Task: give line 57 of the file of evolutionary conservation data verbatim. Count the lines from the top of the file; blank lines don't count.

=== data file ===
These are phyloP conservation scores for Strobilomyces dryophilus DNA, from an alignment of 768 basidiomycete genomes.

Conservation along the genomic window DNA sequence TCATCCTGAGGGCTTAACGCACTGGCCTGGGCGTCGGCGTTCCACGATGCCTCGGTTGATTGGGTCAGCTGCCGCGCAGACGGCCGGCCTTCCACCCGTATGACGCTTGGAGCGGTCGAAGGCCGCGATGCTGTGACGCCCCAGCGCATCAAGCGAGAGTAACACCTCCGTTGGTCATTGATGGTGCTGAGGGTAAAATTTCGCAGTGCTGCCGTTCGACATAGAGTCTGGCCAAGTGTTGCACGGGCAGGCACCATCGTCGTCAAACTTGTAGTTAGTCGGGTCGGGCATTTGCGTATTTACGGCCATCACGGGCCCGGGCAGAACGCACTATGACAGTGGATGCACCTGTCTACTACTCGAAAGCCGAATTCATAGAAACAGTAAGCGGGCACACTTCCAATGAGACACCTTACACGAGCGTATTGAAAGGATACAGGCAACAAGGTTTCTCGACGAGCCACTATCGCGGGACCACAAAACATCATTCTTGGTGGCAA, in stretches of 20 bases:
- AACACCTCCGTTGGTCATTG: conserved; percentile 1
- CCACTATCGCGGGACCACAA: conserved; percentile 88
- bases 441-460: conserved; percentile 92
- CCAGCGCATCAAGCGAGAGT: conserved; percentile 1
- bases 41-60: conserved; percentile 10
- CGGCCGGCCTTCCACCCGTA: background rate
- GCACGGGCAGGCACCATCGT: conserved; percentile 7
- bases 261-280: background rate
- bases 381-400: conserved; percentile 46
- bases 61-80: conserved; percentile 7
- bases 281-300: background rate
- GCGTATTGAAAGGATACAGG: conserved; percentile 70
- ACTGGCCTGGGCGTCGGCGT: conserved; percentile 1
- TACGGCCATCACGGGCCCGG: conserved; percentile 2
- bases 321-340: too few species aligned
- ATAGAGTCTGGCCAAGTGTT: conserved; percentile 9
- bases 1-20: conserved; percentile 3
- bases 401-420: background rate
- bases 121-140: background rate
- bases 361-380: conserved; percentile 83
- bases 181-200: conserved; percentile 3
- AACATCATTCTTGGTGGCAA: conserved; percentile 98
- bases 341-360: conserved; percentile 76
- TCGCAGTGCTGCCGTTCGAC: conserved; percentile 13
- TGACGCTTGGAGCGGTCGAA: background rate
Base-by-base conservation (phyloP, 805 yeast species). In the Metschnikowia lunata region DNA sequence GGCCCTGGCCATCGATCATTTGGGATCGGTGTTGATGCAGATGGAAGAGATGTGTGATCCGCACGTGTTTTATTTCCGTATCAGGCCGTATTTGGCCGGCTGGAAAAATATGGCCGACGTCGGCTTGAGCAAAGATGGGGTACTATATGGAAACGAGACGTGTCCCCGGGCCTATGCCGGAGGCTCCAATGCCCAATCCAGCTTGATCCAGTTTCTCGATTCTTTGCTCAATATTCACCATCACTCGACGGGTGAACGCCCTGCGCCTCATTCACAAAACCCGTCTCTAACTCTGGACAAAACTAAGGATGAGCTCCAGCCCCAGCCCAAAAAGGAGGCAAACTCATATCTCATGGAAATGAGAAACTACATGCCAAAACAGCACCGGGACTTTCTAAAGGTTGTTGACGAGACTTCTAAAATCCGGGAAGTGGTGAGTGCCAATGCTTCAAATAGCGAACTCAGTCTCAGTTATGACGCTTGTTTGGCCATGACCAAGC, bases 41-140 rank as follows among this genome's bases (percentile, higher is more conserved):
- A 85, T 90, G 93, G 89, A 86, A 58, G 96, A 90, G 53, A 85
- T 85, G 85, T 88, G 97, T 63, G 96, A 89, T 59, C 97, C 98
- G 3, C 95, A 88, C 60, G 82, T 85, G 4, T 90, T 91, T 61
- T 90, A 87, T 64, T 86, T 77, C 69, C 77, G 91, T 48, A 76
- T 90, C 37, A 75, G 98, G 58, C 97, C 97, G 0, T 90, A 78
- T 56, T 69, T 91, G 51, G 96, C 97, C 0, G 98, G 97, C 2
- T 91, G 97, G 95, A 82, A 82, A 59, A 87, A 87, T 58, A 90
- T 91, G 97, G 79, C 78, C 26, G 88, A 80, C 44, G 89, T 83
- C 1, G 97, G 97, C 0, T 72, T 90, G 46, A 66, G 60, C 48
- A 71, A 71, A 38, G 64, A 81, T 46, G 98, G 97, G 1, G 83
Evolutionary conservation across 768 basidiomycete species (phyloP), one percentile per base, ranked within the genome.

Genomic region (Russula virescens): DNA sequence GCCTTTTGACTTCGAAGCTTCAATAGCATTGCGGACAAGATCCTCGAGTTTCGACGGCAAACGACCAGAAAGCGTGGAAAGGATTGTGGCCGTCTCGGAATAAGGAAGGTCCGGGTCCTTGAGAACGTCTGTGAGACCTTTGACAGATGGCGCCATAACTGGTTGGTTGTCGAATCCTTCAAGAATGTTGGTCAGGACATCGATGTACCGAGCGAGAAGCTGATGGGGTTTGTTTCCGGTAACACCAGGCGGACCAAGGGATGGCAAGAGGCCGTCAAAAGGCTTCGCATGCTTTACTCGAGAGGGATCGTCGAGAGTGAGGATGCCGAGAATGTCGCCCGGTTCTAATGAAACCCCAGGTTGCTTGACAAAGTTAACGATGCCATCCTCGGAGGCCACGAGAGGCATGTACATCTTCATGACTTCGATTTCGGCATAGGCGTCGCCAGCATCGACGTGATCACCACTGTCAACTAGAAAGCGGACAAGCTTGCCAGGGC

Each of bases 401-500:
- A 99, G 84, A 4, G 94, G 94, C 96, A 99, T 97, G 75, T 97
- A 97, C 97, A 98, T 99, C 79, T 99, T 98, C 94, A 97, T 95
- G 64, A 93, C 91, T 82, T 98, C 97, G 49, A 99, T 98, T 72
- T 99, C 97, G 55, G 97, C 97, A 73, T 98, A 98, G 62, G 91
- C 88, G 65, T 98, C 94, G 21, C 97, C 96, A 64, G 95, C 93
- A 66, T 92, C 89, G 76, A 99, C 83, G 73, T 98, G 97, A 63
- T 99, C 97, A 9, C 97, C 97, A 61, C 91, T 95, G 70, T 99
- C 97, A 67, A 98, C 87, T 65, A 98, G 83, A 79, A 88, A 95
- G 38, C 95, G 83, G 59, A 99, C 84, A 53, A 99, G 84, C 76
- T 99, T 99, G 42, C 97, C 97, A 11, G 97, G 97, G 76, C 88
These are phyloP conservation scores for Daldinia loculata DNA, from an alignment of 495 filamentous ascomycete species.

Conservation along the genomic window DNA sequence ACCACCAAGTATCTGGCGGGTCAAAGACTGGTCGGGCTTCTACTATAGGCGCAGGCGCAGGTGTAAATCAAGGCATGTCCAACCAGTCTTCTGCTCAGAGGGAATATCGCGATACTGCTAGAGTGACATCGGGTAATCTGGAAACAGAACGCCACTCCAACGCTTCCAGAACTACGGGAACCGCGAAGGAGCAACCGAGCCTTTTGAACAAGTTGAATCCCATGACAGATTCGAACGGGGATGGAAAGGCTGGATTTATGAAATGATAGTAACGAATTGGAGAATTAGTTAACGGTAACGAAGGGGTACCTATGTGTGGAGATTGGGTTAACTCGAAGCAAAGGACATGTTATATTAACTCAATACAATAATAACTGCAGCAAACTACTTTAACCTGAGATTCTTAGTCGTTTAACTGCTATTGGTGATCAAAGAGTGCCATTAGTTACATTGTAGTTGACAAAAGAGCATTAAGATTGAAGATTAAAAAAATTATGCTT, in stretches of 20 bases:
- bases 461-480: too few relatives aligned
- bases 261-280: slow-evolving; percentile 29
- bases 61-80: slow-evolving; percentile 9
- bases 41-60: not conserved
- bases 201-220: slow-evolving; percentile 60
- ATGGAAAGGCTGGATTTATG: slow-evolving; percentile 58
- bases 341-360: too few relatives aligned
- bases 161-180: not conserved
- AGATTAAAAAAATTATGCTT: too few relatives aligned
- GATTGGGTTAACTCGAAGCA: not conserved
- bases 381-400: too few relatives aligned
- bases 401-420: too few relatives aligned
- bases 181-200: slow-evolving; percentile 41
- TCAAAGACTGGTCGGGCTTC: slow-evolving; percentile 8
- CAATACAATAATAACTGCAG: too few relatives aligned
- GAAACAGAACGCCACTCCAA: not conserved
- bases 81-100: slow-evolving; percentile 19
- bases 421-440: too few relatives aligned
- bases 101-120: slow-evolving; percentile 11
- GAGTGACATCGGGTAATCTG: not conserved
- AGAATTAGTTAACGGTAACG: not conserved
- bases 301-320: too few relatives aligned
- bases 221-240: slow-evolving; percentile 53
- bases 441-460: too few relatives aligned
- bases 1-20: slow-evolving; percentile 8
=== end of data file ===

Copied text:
- bases 41-60: not conserved